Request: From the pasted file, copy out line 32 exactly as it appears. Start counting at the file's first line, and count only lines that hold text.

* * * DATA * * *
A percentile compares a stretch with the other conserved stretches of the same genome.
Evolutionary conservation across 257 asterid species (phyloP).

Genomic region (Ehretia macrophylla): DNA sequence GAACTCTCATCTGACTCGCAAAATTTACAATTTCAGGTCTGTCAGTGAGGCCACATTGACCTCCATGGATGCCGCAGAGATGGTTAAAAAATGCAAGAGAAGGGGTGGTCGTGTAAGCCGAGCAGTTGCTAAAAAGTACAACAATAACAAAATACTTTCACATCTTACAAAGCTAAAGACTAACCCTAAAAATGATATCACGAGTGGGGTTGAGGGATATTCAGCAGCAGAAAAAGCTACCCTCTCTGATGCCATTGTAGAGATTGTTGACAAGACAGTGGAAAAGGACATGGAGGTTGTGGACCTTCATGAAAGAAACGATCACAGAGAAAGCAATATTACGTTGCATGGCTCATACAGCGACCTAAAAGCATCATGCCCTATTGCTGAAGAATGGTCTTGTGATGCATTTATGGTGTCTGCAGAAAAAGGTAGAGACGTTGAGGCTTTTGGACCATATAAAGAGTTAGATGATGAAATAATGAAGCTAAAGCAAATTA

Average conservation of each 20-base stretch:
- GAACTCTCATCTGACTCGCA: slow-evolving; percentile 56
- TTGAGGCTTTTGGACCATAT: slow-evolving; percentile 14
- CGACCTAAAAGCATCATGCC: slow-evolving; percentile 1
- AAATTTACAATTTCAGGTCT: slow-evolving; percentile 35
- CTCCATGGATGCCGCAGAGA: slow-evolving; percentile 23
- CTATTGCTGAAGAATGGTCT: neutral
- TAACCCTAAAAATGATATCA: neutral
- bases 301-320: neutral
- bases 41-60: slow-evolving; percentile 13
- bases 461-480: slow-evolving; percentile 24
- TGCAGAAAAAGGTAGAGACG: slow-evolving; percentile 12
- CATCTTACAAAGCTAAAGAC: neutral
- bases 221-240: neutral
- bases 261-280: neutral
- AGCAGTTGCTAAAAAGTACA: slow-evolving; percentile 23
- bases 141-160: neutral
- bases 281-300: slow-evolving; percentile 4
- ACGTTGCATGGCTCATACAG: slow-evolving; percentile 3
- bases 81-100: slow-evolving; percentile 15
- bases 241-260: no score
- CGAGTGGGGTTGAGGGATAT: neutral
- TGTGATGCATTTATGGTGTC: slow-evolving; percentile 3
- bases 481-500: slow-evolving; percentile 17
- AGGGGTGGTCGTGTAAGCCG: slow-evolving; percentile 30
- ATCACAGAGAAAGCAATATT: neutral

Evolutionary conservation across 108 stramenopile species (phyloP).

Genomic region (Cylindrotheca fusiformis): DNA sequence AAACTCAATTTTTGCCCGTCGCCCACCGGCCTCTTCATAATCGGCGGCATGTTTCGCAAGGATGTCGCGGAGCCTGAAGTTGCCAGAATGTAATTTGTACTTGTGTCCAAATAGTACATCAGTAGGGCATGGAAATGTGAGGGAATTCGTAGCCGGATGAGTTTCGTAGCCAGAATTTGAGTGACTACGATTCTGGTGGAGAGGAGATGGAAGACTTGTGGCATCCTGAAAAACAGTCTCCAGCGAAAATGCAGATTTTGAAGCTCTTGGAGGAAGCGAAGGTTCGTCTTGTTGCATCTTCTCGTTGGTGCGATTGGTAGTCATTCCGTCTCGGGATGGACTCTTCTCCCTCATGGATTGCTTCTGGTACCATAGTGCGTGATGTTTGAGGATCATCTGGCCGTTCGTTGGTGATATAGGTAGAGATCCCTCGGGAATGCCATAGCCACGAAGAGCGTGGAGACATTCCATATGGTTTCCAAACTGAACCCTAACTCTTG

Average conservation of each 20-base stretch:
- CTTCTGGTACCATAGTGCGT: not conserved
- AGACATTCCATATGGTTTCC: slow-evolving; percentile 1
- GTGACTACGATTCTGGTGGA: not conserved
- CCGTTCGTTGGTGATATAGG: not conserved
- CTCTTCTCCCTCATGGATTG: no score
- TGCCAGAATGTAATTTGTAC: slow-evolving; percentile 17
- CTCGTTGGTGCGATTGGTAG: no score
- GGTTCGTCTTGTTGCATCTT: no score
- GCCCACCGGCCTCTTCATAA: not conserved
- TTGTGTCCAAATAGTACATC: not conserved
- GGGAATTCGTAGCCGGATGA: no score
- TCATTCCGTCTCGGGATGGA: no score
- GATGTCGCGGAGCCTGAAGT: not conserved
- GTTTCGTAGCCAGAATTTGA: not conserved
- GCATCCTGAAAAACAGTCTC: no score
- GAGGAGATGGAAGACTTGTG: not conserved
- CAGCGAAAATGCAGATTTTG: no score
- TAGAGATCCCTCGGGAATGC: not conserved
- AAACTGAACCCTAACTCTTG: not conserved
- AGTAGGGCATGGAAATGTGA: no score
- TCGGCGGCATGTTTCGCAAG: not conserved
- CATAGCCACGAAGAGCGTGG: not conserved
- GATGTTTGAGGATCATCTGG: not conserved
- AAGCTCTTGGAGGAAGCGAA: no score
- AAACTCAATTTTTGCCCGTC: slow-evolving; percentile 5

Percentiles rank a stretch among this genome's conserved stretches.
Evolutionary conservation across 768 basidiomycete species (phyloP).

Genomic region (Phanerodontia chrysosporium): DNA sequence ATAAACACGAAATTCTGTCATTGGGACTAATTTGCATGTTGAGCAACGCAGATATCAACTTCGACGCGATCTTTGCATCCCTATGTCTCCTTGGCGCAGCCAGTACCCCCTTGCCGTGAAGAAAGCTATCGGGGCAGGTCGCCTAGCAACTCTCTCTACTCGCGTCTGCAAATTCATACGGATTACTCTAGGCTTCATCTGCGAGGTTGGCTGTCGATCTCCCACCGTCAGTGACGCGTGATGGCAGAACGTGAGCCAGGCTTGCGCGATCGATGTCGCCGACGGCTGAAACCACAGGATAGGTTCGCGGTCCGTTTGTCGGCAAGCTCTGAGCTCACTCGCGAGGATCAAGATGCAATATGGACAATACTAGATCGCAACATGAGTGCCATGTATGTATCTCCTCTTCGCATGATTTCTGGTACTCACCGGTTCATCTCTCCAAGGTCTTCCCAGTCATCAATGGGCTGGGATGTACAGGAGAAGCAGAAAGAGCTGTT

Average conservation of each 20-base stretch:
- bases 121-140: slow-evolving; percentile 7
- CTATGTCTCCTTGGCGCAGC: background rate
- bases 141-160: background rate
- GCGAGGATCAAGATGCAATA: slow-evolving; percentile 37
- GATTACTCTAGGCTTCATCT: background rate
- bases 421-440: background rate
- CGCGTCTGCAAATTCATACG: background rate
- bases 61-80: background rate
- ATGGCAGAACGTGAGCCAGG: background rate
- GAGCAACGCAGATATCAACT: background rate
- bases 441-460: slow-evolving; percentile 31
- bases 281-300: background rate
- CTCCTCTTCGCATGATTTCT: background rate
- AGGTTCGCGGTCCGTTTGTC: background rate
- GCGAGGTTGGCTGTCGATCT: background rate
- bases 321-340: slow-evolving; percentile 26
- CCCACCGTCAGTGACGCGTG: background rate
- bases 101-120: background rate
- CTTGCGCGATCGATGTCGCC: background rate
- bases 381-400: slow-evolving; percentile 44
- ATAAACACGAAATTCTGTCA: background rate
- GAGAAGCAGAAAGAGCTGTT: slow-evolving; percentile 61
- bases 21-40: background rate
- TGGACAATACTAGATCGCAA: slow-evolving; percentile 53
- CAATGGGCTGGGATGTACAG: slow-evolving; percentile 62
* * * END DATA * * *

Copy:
Average conservation of each 20-base stretch: